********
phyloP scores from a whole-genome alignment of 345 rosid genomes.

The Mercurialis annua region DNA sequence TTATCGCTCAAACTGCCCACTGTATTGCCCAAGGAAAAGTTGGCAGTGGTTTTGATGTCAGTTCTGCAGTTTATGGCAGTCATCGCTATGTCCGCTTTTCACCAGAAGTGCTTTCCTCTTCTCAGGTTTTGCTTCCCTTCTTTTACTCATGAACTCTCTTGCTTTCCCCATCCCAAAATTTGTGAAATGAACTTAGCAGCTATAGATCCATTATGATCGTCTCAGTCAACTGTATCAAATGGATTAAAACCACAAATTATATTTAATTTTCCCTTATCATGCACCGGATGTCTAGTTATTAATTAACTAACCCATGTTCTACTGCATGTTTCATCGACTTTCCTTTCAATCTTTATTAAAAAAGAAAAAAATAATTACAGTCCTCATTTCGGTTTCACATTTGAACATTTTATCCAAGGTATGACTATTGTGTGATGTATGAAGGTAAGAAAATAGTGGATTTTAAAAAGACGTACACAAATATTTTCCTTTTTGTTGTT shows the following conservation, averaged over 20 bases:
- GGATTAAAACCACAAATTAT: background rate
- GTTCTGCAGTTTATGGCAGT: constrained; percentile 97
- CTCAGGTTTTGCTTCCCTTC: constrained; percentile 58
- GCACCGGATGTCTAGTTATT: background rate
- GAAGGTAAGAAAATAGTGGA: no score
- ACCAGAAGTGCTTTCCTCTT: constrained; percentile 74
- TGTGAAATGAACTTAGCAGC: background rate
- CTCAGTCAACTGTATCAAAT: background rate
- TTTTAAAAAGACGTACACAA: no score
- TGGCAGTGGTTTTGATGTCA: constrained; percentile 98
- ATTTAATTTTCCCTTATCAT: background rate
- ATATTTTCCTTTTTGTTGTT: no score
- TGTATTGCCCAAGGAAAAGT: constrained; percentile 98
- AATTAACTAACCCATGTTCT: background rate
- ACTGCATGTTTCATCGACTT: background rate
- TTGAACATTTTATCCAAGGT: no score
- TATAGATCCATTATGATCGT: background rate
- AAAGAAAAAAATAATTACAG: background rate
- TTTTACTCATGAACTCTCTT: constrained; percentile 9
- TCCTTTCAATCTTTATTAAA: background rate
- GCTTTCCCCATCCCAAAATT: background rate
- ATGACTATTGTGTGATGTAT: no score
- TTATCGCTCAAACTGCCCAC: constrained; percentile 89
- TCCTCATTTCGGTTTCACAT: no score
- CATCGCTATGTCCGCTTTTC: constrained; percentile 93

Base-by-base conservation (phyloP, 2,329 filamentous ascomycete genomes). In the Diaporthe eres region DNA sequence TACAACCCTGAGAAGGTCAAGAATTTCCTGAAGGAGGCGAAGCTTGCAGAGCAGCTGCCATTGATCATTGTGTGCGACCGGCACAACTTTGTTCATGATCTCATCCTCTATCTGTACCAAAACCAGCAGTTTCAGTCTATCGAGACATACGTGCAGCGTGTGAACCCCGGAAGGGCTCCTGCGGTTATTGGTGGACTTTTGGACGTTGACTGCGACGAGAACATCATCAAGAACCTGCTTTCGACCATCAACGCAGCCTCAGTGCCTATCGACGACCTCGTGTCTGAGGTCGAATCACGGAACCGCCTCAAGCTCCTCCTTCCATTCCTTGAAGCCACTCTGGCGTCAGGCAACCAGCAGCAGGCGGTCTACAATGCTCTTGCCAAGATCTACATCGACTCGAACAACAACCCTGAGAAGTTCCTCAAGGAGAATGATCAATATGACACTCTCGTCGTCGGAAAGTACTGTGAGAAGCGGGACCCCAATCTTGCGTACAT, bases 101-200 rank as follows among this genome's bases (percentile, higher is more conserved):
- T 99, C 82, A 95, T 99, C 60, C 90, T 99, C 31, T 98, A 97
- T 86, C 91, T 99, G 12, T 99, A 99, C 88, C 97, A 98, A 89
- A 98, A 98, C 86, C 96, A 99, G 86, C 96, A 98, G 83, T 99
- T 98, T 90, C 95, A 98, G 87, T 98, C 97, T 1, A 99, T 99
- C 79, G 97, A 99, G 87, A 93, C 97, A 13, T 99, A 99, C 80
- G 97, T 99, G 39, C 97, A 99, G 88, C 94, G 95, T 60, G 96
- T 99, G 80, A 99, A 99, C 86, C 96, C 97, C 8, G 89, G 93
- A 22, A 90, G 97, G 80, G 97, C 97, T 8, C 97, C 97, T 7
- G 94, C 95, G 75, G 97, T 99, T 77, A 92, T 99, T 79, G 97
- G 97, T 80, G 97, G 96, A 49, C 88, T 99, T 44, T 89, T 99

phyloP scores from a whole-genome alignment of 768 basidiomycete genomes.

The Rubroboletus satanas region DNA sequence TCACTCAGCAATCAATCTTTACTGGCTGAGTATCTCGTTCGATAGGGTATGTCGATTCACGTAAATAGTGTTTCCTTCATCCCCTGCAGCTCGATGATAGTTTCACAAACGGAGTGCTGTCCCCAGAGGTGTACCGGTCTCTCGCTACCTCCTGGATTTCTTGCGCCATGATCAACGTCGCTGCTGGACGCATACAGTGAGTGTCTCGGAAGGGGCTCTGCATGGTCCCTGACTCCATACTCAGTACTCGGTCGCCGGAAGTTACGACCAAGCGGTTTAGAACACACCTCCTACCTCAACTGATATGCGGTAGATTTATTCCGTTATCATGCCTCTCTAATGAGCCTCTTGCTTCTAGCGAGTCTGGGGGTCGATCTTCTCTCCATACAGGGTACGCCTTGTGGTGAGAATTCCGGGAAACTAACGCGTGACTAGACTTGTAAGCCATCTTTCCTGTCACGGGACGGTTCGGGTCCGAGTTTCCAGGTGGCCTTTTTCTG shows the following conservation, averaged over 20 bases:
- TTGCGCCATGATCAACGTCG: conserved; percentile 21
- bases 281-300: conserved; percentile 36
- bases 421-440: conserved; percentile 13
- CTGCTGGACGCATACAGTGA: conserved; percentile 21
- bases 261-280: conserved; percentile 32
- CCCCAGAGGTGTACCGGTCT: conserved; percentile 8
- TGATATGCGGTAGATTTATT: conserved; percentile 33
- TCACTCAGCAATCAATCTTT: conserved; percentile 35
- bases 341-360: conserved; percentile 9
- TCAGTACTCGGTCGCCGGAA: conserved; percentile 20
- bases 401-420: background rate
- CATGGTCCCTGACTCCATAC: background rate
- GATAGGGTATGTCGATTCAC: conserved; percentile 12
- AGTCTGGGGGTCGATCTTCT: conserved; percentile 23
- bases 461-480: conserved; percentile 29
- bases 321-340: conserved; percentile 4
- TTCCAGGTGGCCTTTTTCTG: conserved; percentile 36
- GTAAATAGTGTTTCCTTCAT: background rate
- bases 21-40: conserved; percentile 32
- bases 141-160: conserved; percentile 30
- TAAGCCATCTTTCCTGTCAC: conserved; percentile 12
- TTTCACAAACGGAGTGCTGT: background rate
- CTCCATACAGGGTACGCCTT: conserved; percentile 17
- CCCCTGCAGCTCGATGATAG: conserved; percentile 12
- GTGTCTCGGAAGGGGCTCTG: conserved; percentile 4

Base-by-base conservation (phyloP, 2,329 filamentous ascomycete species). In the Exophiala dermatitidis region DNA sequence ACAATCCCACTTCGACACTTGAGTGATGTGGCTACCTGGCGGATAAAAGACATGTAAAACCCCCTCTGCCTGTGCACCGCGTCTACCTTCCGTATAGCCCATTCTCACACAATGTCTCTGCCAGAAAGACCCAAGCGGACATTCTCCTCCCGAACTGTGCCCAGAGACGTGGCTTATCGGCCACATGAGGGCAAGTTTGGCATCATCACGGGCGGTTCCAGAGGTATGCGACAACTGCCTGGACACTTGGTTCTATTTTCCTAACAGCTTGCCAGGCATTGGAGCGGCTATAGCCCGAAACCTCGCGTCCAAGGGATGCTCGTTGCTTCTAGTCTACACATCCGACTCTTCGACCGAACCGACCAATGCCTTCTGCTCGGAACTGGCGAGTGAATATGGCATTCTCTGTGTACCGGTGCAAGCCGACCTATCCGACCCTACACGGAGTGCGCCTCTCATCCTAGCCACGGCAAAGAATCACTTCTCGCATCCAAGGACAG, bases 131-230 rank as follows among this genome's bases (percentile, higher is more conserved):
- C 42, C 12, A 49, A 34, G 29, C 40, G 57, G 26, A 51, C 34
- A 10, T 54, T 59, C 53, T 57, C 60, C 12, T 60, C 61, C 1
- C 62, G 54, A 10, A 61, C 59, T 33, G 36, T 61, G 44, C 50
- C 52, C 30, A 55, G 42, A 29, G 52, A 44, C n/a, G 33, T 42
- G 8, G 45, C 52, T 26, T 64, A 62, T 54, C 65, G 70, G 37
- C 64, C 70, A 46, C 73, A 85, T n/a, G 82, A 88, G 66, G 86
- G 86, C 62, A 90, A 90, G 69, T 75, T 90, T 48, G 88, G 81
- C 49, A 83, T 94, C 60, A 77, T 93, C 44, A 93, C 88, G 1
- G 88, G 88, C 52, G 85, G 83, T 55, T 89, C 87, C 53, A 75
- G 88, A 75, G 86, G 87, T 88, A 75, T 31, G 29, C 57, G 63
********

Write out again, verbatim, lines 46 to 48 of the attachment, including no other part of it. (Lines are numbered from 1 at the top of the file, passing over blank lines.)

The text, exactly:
- CCCCAGAGGTGTACCGGTCT: conserved; percentile 8
- TGATATGCGGTAGATTTATT: conserved; percentile 33
- TCACTCAGCAATCAATCTTT: conserved; percentile 35